• You may be invited to a home, even after a relatively brief acquaintance.
• Australian hospitality tends to be very informal, particularly when you are invited to a home.
• You will be encouraged to serve yourself, after being told where to find the available food and drink. Hesitation will only cause your hosts to feel annoyance, if only because they genuinely want you to feel "at home."
• It is customary for guests to bring beer or a bottle of wine for their hosts.
• Barbecues, affectionately known as "barbies," are a very popular form of home entertaining. Guests will be required to dress casually and engage in lively socializing.
• Unannounced visits are not part of Australian culture; always make it a point to make a call before you wish to meet the people.
– giving is generally not a part of Australian culture. However, if you are
invited for dinner, it's permissible to bring a token gift of flowers,
chocolates, or wine.
• An illustrated book from your home region can be another welcome gift.
• A preserved food product unique to your home region can also be a good choice; preserves must be canned or bottled or they will be confiscated by Australian customs.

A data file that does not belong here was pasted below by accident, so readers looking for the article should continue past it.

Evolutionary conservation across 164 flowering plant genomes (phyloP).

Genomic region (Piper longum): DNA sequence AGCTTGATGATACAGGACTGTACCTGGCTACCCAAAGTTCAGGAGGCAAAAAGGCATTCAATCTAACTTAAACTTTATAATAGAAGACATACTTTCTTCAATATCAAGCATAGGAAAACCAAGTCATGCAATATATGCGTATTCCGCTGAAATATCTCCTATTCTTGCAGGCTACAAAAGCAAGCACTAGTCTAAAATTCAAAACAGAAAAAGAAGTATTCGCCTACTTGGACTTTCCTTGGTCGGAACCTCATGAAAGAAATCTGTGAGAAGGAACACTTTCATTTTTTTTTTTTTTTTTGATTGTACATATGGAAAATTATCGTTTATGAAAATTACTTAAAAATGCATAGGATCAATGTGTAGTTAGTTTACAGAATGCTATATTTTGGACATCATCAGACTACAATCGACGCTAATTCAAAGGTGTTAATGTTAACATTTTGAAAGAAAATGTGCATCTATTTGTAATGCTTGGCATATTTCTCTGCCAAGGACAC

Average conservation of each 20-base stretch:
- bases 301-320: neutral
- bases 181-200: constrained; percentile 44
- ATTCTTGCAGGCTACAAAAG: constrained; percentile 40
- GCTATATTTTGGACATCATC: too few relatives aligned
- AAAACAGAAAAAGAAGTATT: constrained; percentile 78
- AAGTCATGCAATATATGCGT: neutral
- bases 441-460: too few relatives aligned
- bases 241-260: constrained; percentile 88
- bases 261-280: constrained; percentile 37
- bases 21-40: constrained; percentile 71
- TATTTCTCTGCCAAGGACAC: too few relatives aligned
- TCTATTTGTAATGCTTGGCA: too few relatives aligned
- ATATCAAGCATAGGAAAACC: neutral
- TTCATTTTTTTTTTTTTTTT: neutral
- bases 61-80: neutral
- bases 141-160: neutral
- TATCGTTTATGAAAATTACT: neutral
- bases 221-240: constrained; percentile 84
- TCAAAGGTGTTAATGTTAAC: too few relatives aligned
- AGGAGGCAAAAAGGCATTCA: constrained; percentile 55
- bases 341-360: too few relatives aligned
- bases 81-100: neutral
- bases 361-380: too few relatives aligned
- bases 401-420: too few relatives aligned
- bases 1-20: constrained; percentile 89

• Bear in mind that your thoughtful choice is considered more important than the actual cost of the gif
Do visit a pub, especially in smaller towns, for a slice of Aussieness (you'll likely see poker machines adjacent to bars or eating areas). Even where good restaurants are expensive, you can usually get a good, cheap pub lunch or snack at a milk bar or coffee shop...
Do seek out sporting clubs (motor, rugby or soccer) that allow nonmembers to sign in. You can enjoy an inexpensive, high-quality lunch or dinner and entertainment on the weekends...
Don't be surprised if the Australian
version of English leaves you mystified. Australians use slang liberally, and
we saw a play in
Don't count on cuddling a koala while you're Down Under. The adorable, sleepy-looking creatures, which appear so cuddly as they cling to their eucalyptus branches, are not fond of being petted: They've been known to piddle on would-be human fondlers. Some places have ended the practice of allowing visitors to handle the animals...
Do attend an Aboriginal music and dance performance. Its a great opportunity to hear the low-pitched drone of the didgeridoo, a wind instrument made from a small hollow tree trunk...
Don't be surprised by what they wear (or
don't wear) on the beaches. Lady Jane is the nude beach in
Do try Vegemite, a yeast spread that has the same standing that peanut butter has in North American cuisine. But it's best to start with a small taste (and we mean small)...
Do visit a working sheep station. There are many
Tipping: Tipping traditionally has not been required in restaurants or taxis, but the practice is changing. Everyone you'll meet seems to have a different opinion on the subject, so use your own judgment.
Recommended Guidebooks and reading
Stepping Lightly on
The Fatal Shore by Robert Hughes (Knopf). A superb history of the founding of
Triumph of the Nomads: A History of Aboriginal
Kakadu, Looking After the Country -- The
The Songlines by Bruce Chatwin (Viking-Penguin) is a semifictional journey into the world of the Aborigines and a meditation on the meaning of Dreamtime, the Aboriginal creation myth.